Hands-on Tasks are Good
Dr. Kathie F. Nunley
or 'hands-on', activities benefit everyone and should be plentiful
and encouraged with all students. The reason for this relates to
the two different memory systems in our heads. One is called the
semantic memory and the other is the episodic memory. They are actually
in two different locations in the brain.
memory is composed of those things we have specifically set out
to learn and remember, such as "who was the 1st president of the
United States?" or "how many stars are there on the flag?" Or, "what
is 6 times 3?" All of us were taught the answers to these questions
and we intentionally set out to remember them. We stored them in
our semantic memory.
if I ask you "what did you have to eat last night?" or "where were
you last Christmas?" Or "what is your most memorable birthday?"
You would also be able to answer these questions. But why? Did you
specifically set out to remember what you had for dinner last night
in anticipation that I would ask you today? Did you go to bed repeating
it over and over? No of course not, yet you remember it easily.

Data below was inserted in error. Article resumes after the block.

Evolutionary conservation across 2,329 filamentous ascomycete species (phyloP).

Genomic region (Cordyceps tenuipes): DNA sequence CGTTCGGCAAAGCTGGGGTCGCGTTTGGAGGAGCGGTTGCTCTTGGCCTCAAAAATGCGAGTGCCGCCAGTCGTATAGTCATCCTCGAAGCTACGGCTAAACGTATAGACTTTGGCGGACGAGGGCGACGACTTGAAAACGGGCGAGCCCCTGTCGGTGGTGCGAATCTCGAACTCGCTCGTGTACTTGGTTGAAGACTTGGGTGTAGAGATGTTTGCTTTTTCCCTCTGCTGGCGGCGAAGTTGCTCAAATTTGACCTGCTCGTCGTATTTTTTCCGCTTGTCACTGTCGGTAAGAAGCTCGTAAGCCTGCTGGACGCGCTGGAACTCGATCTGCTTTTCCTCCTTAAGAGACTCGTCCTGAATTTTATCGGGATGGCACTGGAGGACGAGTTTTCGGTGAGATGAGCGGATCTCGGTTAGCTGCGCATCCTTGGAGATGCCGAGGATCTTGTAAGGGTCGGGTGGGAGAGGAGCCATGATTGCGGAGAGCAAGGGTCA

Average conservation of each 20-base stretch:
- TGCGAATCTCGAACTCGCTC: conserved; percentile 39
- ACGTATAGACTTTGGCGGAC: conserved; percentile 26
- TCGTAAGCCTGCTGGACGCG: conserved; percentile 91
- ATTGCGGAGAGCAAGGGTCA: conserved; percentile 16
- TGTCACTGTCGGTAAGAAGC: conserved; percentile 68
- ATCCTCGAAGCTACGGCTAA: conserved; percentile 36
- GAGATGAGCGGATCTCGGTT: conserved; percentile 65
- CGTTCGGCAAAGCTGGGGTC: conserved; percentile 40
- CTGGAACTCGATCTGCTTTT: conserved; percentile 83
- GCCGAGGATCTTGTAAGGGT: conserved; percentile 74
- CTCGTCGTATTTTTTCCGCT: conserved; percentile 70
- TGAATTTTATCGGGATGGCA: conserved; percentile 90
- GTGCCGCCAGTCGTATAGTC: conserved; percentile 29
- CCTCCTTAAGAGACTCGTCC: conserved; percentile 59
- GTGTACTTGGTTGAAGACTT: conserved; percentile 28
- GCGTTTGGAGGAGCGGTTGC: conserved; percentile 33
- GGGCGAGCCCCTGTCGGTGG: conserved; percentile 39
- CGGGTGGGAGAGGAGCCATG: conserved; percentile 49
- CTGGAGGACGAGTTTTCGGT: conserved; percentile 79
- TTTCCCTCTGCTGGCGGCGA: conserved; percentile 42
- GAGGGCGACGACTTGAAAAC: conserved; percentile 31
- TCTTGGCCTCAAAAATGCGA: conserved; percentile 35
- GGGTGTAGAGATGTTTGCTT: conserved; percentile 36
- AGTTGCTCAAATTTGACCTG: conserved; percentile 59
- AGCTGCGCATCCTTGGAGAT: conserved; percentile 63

This is information that is stored in your episodic memory (think
of it as the 'episodes' of your life). It is our autobiography of
everything that has happened to us. It is unintentionally remembered.
two systems are linked or networked together and often one will
help us with the other. We know that they are completely separate
in the brain however, because in some instances a person will lose
one but not the other. In Alzheimer's disease, people tend to lose
their episodic memory but not their semantic. So although they don't
know if they have children, they do remember that there are 50 stars
on the flag.
I tell people I'm a biology teacher they usually reply..."Ughhh,
all I remember about biology is that we had to dissect frogs". I
find it fascinating that I get this response from so many people,
even if it's been 40 years since they were in high school. Why do
they remember the frogs? Possibly because it was one of the few
hands-on events that they experienced that year.
is by understanding the relationship between these two memory systems
that we can see the true advantage to using "hands-on" activities
in the classroom. They target both memory systems and the students
have a better chance for retention.
Dr Kathie Nunley is an educational psychologist, researcher and
author of several books on parenting and teaching, including A Student's
Brain (Brains.org) and the best selling, "Differentiating the High
School Classroom" (Corwin Press). She is the developer of the Layered
Curriculum® method of instruction and has worked with parents and
educators around the world to better structure schools to make brain-friendly
environments. In addition, her work has been used by the Boeing
Corporation, Family Circle Magazine, the Washington Post, and ABC
her: Kathie (at) brains.org